- David Fleming, ESPN The Magazine
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PASSING THROUGH THE massive stone gateway that marked the entrance to Rockwood Lodge, members of the 1946 Green Bay Packers felt as if they had been granted admission to football utopia. Up ahead, to the west, were sandy beaches, tennis courts and a boat dock. To the north were 50-plus acres of lush woods, a stocked fishing pond and an outdoor theater. Directly in front of the players stood the grand estate itself, a magnificent 40-room cut-stone mansion set on a limestone bluff 100 feet above the waters of Green Bay. Located 17 miles outside of town, Rockwood Lodge was constructed in 1937 as a retreat for the Norbertine monks. The cross-shaped building featured a striking steeple portico, an oak front door the size of a drawbridge and an expansive lobby with a 10-foot European chalet-style hearth perfect for massive roaring fires.
The majestic estate had mesmerized Curly Lambeau, a Green Bay native and the Packers' founder and coach. One of the game's true visionaries, Lambeau imagined his entire team, and players' families, living at the Lodge throughout the football season. And in May 1946, he persuaded the Packers' top executives to buy the property and transform it -- no matter the cost -- into what is believed to be the NFL's first stand-alone training facility, a living monument to the greatest franchise in sports.
The Packers paid $32,000 (about $380,000 today) for the Lodge, a cost that represented roughly 25 percent of the team's entire operating budget. It cost an additional $8,000 to turn the building into a state-of-the-art football facility complete with lockers, classrooms, dorms and a restaurant-quality kitchen. To house married players and staff, the team shelled out $4,000 more on six prefabricated cottages, which were then named after Packers legends like Don Hutson and Johnny Blood. To help decorate, Lambeau brought in consultants from upscale Chicago department store Marshall Field's. To serve as the Lodge's head chef and full-time caretaker, Lambeau hired Melvin Flagstad, a former cook at Kaap's, a Green Bay institution. Flagstad was said to handle steaks, his specialty, as if they were precious rubies. And each table at his Rockwood dinner service featured a centerpiece of stacked warm white bread just out of the oven. "To those of you who are busily house cleaning and cooking three meals a day plus snacks," reported the society page of the Green Bay Press-Gazette, "the life of a Packers wife sounds a little like paradise."
In many ways, Curly's Camelot was even better. The Lodge had the distinct feel -- stone and wood -- and fragrance -- steak and Old Spice -- of midcentury masculine power and prestige. The guest book immediately became a who's who of football and American culture. Among the early visitors were NFL commissioner Bert Bell, new Kentucky coach Bear Bryant, Chicago Bears czar George Halas, the 1947 NFL-champion Chicago Cardinals and even child movie star Margaret O'Brien, who had starred opposite Judy Garland in Meet Me in St. Louis. At a time when players were still dressing at their hotels and taking cabs or hitching rides to practice, the Packers were living rent-free in a modern-day castle that provided stunning views of the bay and three gallons of ice cream for dessert every night. Decades before the phrase "team chemistry" had ever been used, the Packers and their families gathered in the evening in the Lodge's great room to talk football, listen to the radio or play cards. When the married couples went into town for a movie, the single players often stayed behind to babysit the kids.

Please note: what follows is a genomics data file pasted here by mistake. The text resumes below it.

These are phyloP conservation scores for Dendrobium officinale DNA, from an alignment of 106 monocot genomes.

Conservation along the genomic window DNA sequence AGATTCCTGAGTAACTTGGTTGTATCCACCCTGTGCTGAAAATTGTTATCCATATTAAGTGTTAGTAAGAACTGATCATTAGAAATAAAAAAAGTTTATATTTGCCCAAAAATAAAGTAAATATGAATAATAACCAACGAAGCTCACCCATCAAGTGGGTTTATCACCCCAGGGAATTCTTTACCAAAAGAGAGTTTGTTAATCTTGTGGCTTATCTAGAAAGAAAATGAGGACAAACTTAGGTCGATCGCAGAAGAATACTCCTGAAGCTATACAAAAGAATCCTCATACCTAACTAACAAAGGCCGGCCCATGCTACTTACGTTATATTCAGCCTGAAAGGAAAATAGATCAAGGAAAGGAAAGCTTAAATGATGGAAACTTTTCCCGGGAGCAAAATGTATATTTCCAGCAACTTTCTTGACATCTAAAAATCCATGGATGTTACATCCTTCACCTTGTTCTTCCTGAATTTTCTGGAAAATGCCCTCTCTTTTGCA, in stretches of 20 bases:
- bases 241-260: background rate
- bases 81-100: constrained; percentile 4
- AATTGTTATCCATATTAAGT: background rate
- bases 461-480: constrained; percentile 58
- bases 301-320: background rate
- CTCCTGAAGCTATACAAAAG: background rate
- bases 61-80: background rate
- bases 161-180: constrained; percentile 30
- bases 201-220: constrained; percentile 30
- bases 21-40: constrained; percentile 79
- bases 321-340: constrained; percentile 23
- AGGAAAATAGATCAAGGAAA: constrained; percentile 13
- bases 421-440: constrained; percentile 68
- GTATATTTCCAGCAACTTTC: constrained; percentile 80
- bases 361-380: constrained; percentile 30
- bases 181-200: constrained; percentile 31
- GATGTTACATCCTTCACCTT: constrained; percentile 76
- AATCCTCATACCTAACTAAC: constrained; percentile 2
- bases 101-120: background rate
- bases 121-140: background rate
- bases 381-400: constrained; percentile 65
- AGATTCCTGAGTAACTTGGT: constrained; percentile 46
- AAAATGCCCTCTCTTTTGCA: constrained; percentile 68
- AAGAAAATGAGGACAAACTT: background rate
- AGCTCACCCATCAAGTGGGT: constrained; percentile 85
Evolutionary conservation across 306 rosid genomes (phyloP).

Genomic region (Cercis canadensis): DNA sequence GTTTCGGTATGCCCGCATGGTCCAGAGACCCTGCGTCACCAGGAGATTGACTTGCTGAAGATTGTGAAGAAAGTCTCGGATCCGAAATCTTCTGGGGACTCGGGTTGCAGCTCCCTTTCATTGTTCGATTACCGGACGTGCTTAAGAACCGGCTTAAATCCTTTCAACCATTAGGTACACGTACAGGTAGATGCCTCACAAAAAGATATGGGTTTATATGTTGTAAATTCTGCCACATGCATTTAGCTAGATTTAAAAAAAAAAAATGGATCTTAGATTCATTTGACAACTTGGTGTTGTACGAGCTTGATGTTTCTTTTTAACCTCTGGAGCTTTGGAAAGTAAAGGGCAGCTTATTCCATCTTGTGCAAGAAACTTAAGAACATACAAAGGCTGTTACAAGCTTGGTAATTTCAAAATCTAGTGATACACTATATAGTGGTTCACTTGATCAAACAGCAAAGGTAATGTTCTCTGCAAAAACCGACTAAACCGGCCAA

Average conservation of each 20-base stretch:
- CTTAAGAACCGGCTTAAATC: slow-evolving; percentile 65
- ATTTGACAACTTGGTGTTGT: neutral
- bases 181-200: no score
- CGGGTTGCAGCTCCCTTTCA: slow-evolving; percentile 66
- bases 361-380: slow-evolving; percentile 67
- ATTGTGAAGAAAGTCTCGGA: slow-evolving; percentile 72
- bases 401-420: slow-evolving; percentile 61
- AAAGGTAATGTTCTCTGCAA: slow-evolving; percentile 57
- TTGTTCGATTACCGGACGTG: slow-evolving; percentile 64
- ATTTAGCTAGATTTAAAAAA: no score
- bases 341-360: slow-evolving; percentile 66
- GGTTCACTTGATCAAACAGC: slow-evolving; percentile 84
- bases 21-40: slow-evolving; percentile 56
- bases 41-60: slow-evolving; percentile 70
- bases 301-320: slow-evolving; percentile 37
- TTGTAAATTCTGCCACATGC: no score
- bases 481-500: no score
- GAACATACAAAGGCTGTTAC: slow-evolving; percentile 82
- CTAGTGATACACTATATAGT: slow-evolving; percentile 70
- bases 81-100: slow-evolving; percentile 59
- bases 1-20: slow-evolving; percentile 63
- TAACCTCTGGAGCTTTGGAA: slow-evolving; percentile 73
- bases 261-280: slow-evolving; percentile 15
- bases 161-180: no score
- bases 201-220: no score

Lambeau had already won six NFL titles, more than any other coach. But for him, the ultimate football dream was fulfilled in May 1946, when his players and their families drove onto the immaculate grounds of his football utopia for the first time. "Curly was well ahead of his time with the idea of Rockwood Lodge," says Bob Harlan, president and CEO of the Packers from 1989 to 2006 and now the team's chairman emeritus. "Maybe too far ahead. Rockwood was a beautiful place that in the end turned out to be a total disaster."
FOR NEARLY THREE decades, Curly Lambeau had played the role of hometown hero to perfection. After starring at halfback for Green Bay's East High, he went on to play for Knute Rockne at Notre Dame. When his promising career was cut short by a severe case of tonsillitis, Lambeau returned home and founded the Packers in 1919. He then spent the next 27 years building his legend as a player, coach and GM, becoming the father of Green Bay football.
But by 1946, after those six NFL titles, Lambeau's focus was drifting, to say the least. He was at odds with the Packers executive committee, a group of a dozen power-hungry civic leaders that served as the publicly owned team's de facto front office. Lambeau also stubbornly clung to the Notre Dame box offense (basically the single wing) while the rest of pro football had moved on to the far more versatile T formation. And after divorcing his high school sweetheart, the coach's philandering had become notorious around town. Oliver Griese, a lifelong Green Bay resident who owned several local restaurants, remembers being out with his future wife, Mary Lou, one night when Curly joined them for a few rounds. "We were drinking Budweiser, and I had to go to the toilet so bad," says Griese, still mentally sharp at age 103. "But everyone knew you didn't dare leave your girl alone with Curly."
Lambeau started spending entire offseasons on team-funded "recruiting trips" as far from Green Bay as he could get. And in the spring of 1946, just back from California, Lambeau sported a sharp new look: slicked-back hair, tailored suits, saddle shoes, silk pocket squares and a cigarette holder. To complete the transformation, he was accompanied by a stunning new wife, wealthy socialite Grace Garland, who owned estates in Palm Springs and Malibu. The thought of Curly and the Packers going big-time horrified many Green Bay fans, but even more, they hated the idea of having to travel out of town just to watch their beloved Packers practice at Rockwood. Soon, mimeographed fliers began showing up in local bars and barbershops, mocking Lambeau as the "Earl of Hollywood."